While China looks to biomass and bioenergy as an area of increased focus and priority, Denmark is ready to deliver inspiration to China with world-leading bioenergy research and industrialization.
8 October 2014
In the last four decades Denmark has been a frontrunner within clean energy and environmental solutions, including bioenergy. Renewable energy from biomass plays a vital role to achieve the Danish ambition of reducing domestic use of fossil fuels to zero percent by 2050. Today biomass accounts for approximately 70% of the total renewable-energy consumption in Denmark.
Large bioenergy potential for China
As a result of the Danish experience in the field, the Sino-Danish energy cooperation also focuses on bioenergy, both within solid biomass for combustion, biogas and biofuels. As a part of this cooperation Danish Energy Agency (DEA) representatives participated in the China International Bioenergy Conference & EXPO 2014 from 16-19 September.
Several hundred representatives from more than thirty countries participated in the conference and exhibition to discuss the technology, policy, marketing, investment and financing aspects for promoting the development of bio-energy industry in China.
Among the presentations, Professor Qin Shiping from the China National Renewable Energy Centre (CNREC) shared the draft of the Chinese bio-energy roadmap that is jointly developed by CNREC, the Chinese Academy of Sciences and the Tsinghua University with expert assistance from DEA. Preliminary findings show that the potential biomass resources in China are more than 14 exajoule, equivalent to one-seventh of the total energy consumption in China. If just 60 percent of the biomass potential can be utilized for energy purposes it is estimated that it will create 3.4 million jobs, increase farmers’ income by 200 million RMB/year and reduce emissions with as much as 700 million tons of CO2eq. It seems clear that there is a significant potential for utilizing biomass for energy in China.
Danish biomass companies can inspire China
During the bioenergy conference DEA also gave presentations on biomass heating applications in Denmark. In Denmark biomass energy within heating and power delivers 13% of the total electricity consumption and 21% of total space heat consumption. The utilization covers a wide range of biomasses that is used at plants, which differ greatly in scale, since advanced technology has been developed for small, medium and large scale plants.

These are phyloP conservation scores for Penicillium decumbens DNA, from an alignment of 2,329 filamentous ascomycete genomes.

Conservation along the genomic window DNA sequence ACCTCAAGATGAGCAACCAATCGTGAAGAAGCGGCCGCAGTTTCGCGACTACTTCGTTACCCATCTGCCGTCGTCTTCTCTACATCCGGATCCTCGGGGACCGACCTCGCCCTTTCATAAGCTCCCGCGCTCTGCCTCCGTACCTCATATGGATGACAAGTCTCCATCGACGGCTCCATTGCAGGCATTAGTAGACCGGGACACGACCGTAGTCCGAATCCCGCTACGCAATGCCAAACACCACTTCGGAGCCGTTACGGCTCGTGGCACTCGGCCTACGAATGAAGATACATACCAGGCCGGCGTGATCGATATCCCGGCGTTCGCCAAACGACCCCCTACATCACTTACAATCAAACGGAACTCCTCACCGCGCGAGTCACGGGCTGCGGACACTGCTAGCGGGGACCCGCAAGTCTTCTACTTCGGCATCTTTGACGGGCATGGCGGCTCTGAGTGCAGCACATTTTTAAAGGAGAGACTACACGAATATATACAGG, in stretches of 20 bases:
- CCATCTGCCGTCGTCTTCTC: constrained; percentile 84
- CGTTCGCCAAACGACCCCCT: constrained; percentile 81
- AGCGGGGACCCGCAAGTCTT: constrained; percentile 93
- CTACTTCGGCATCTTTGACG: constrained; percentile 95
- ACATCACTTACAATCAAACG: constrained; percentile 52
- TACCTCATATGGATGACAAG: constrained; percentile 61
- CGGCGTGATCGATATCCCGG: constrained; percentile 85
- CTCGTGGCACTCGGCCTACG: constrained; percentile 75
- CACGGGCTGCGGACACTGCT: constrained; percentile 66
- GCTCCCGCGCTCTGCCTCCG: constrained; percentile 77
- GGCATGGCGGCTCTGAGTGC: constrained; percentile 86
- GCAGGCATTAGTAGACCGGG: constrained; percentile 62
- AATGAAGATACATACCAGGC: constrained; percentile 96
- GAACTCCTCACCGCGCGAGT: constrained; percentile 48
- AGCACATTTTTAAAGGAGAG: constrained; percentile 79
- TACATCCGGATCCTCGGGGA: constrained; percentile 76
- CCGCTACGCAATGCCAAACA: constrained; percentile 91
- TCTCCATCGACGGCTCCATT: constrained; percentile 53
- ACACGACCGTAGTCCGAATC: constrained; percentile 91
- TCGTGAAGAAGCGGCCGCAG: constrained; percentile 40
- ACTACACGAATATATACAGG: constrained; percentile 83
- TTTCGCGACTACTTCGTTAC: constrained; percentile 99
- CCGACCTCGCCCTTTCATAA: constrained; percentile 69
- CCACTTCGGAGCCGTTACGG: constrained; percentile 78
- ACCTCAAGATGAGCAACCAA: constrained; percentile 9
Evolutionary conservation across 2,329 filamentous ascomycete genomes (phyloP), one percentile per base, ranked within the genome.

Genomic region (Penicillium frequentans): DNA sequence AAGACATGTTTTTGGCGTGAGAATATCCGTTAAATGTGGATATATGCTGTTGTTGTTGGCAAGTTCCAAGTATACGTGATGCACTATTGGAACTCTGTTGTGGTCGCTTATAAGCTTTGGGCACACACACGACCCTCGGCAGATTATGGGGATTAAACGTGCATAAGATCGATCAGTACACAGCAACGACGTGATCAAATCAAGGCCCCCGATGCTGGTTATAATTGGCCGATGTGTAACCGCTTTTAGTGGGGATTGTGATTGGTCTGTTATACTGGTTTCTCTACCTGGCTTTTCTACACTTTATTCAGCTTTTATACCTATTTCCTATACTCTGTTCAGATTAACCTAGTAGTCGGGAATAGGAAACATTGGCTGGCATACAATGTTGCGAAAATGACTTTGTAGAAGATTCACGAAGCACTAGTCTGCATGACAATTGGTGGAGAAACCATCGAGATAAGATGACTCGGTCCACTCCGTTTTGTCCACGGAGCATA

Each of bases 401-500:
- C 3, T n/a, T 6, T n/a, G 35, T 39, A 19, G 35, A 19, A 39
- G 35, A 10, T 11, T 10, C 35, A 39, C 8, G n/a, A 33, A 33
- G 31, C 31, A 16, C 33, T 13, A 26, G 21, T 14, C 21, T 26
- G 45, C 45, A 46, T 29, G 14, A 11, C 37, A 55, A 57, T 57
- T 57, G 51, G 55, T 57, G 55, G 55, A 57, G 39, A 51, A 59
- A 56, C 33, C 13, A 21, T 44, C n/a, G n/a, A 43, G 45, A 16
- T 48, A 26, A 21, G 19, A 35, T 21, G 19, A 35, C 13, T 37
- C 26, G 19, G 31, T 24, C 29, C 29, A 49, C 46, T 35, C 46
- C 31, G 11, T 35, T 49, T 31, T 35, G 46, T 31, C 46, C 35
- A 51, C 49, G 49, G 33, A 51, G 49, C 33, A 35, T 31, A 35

Biomass heating was also the primary topic for a DEA presentation held at the Sino-Danish Bioenergy Cooperation seminar, a special event leading up to the bioenergy conference. The large seminar was arranged by Invest in Denmark and was attended by more than 100 academic researchers and company representatives from both China and Denmark.
Top-level researchers and the most innovative companies from both China and Denmark shared their expertise and opinions on bioenergy technology development at the seminar. In this regard, the seminar also served as a platform for developing further cooperation between Denmark and China and to highlight the opportunities for bioenergy investments in Denmark.
Boosting Sino-Danish bioenergy cooperation
DEA’s presentation gave an example of business opportunities for small scale heating plants using agricultural residues. These small scale heating boilers are set to pay a significant role in the Chinese heating sector where a lot of new boiler plants are prohibited from using coal but have plentiful of local biomass resources, like straw, available. Many Danish companies have decades of experience in collecting, storing, handling and combustion of straw and have developed specialized and efficient equipment over the years. Consequently, there are excellent business opportunities for Chinese companies and investors to enter into partnerships with Danish companies, both in the primary industry of agricultural sector utility and for industrial companies in heat boiler technologies.
The experience and impression from both the conference and the seminar was that there is real potential in further expanding the Sino-Danish cooperation on bioenergy - both between authorities within policy and regulations and within commercial products and investments.
In this way, Danish bioenergy experiences can hopefully keep inspiring the new Chinese focus on biomass.
Bo Riisgaard Pedersen
Center for Global Rådgivning og Forhandling
Tlf.: 41 15 11 36
Ole Emmik Sørensen
Center for Global Rådgivning og Forhandling
Tlf.: 25 37 56 76